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The Creationist Revival after 1961

For a century after the publication of Charles Darwin’s Origin of Species (1859) antievolutionists were united almost solely by their antipathy to evolution, not by agreement on the mode of creation. Among Christian Fundamentalists in the twentieth century, three interpretations of Genesis 1 vied for acceptance: (1) the gap theory, which held that the first chapter of Genesis described two creations, the first "in the beginning," at some unspecified time in the distant past, the second about 6,000 years ago, when God created Adam and Eve in the Garden of Eden; (2) the day-age theory, which equated the "days" of Genesis 1 with vast geological ages; and (3) the theory of flood geology, advocated by George McCready Price, which allowed for no life on earth before the Edenic creation and which assigned most of the fossil-bearing rocks to the catastrophic work of Noah’s flood. Until the early 1960s the vast majority of American Fundamentalists who left any record of their views on Genesis embraced either the gap or day-age schemes. Support for flood geology was limited largely to the small Seventh-day Adventist church, of which Price was a member.

This division of loyalties began to change dramatically with the publication in 1961 of The Genesis Flood by John C. Whitcomb, Jr., and Henry M. Morris, and the formation two years later of the Creation Research Society (CRS). Whitcomb, an Old Testament scholar, and Morris, a civil engineer, collaborated on an up-to-date presentation of Price’s flood geology that attracted considerable attention in conservative Christian circles. Their argument that science should accommodate revelation rather than vice versa resonated with the sentiments of many concerned Christians, who followed Whitcomb and Morris in jettisoning the gap and day-age theories as unholy compromises with naturalistic science.

In 1963 Morris joined nine other creationists with scientific training to form the CRS, an organization committed to the propagation of young-earth creationism. In the 1920s antievolutionists had lacked a single scientist with so much as a master’s degree in science Their most impressive scientific authorities were a successful Canadian surgeon, a homeopathic medical-school dropout turned Presbyterian minister, a Seventh-day Adventist college instructor without an earned bachelor’s degree whose most advanced exposure to science had come in a course for elementary-school teachers, and a science professor at a small Fundamentalist college whose highest degree was a master’s awarded for a thesis on the teaching of penmanship in the public schools of two Midwestern towns. In contrast, five of the ten founding members of the CRS had earned Ph.D.’s in the biological sciences at reputable universities, and a sixth held a doctorate in biochemistry. Not all of the founders, however, possessed legitimate credentials. The only geologist in the group fraudulently claimed to have received a master’s degree.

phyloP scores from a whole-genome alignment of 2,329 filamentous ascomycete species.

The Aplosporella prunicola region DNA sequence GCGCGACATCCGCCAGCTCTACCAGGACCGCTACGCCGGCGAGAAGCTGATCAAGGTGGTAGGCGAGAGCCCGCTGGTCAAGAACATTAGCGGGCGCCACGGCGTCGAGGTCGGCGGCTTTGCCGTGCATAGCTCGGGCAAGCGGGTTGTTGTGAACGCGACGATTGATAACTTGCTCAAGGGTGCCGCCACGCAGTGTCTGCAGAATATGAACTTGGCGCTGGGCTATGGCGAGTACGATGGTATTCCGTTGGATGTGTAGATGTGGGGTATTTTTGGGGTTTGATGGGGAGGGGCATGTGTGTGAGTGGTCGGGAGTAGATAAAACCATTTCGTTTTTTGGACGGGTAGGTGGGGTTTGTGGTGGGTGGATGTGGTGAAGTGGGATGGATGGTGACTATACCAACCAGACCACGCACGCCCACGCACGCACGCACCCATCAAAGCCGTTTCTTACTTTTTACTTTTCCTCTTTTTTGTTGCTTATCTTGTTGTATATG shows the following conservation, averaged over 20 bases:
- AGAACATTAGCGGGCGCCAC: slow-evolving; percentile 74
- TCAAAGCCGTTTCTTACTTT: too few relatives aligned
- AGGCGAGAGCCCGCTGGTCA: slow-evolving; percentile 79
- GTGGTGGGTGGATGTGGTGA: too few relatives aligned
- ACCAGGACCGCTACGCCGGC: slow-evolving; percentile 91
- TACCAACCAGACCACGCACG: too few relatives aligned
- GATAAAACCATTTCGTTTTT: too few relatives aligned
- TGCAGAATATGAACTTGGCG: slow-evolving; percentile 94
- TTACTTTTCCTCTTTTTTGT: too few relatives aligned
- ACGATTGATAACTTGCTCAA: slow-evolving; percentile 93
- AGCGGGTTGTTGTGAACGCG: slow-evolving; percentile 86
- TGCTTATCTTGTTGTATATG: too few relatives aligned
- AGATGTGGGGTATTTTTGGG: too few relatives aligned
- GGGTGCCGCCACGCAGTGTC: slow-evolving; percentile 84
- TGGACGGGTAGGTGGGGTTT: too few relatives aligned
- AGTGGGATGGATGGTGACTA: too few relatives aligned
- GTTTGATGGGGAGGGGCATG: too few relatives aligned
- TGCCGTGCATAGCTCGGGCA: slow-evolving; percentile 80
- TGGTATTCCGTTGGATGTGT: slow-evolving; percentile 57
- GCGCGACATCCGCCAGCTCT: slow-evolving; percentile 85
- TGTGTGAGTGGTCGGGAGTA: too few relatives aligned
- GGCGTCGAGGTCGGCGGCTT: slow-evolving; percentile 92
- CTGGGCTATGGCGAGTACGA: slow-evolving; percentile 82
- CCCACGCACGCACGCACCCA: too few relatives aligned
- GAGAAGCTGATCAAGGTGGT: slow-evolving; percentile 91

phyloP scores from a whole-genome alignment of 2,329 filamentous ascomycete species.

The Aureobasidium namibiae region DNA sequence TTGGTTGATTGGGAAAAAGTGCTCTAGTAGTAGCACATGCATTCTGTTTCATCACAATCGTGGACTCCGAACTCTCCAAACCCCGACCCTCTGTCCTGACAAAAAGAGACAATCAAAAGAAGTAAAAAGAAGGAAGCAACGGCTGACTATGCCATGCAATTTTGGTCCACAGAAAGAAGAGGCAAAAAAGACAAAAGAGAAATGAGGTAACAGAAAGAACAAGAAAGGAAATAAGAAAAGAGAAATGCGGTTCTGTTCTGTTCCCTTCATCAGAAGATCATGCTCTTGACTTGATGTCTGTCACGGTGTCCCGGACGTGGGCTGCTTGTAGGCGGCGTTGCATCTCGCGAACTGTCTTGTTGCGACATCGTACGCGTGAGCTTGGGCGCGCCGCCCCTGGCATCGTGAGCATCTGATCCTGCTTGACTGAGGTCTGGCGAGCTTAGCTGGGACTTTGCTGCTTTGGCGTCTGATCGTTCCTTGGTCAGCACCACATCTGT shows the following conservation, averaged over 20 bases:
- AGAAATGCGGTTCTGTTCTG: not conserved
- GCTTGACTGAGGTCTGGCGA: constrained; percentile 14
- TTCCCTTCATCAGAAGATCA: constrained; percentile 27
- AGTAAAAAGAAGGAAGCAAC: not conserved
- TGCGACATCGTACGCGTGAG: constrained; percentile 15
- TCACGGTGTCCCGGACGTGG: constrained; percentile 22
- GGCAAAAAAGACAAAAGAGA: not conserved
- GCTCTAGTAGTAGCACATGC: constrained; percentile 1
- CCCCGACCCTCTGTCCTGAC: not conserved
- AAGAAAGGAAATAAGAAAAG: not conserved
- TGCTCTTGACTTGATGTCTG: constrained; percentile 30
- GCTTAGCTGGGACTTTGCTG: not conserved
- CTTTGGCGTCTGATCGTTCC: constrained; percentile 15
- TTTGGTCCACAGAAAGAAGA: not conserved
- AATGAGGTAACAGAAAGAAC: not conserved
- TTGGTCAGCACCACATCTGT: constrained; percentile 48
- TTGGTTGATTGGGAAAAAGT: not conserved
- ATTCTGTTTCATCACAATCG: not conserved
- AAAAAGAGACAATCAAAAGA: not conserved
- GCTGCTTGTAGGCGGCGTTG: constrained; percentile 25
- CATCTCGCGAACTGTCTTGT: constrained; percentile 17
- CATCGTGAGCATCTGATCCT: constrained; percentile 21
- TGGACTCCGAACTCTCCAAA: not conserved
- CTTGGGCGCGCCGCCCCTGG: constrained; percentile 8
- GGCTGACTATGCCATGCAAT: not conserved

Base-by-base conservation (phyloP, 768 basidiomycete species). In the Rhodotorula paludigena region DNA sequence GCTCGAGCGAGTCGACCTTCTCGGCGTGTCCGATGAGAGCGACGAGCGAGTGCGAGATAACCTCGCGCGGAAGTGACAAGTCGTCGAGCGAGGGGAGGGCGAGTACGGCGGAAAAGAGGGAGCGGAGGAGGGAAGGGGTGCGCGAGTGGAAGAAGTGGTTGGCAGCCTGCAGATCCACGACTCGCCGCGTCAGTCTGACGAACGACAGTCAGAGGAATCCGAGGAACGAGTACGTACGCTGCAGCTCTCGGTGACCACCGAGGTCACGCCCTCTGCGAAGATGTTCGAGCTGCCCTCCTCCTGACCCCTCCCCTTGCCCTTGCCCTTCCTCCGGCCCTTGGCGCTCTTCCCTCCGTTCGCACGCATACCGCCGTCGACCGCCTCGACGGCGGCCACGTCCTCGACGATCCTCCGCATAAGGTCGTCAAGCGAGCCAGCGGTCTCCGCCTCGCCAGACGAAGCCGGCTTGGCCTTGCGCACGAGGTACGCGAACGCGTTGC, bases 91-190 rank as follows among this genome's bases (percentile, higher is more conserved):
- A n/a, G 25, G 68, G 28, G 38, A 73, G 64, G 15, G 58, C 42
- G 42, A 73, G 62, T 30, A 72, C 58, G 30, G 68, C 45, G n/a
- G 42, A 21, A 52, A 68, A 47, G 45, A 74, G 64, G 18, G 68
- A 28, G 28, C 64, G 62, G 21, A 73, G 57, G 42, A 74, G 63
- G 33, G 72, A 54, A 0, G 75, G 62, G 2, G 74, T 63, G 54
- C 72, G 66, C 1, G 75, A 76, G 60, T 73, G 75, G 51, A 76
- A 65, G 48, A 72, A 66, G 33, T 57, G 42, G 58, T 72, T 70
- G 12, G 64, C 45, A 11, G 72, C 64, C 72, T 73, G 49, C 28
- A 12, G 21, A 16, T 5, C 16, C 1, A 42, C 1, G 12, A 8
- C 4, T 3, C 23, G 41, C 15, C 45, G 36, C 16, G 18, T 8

About 1970, in an effort to sell their views as science and gain entry to public-school classrooms, these young-earth creationists renamed their beliefs creation science and dropped the label flood geology. Although two states, Arkansas and Louisiana, eventually passed laws mandating the teaching of creation science whenever evolution science was taught, the U. S. Supreme Court in 1987 ruled that such laws violated the First Amendment to the Constitution, requiring the separation of church and state. Despite this setback, the creation scientists flourished to the point that they virtually co-opted the term creationism for the formerly marginal ideas of Price. Public-opinion polls in the 1990s, though failing to distinguish young- from old-earth creationists, showed that forty-seven percent of Americans, including a quarter of college graduates, professed belief in the recent special creation of the first humans within the past 10,000 years. A hundred and forty years of evolution had left many Americans unconvinced.Ronald L. Numbers, The Creationists (New York: Alfred A. Knopf, 1992), pp. 184-339.

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The Creationist Revival after 1961

Creationism History: Topic Index
The ‘Ordinary’ View of Creation
Assessing the Fossil Record - Louis Agassiz
The Meaning of Genesis 1
Antievolutionists and Creationists
Darwinism Comes to America
George McCready Price and ‘Flood Geology’
The Antievolution Crusade of the 1920s
The Scopes ‘Monkey Trial’
Creation Science - Henry M. Morris
Intelligent Design


Dr. Ron Numbers
Dr. Ron Numbers

See also:

The Relation of Science & Religion
Where did we Come From?
Was the Universe Designed?
Science and Religion in Conflict?
Have Science and Religion Always Been in Conflict?
Background on Creationism
How was Evolution Perceived Historically?
Charles Darwin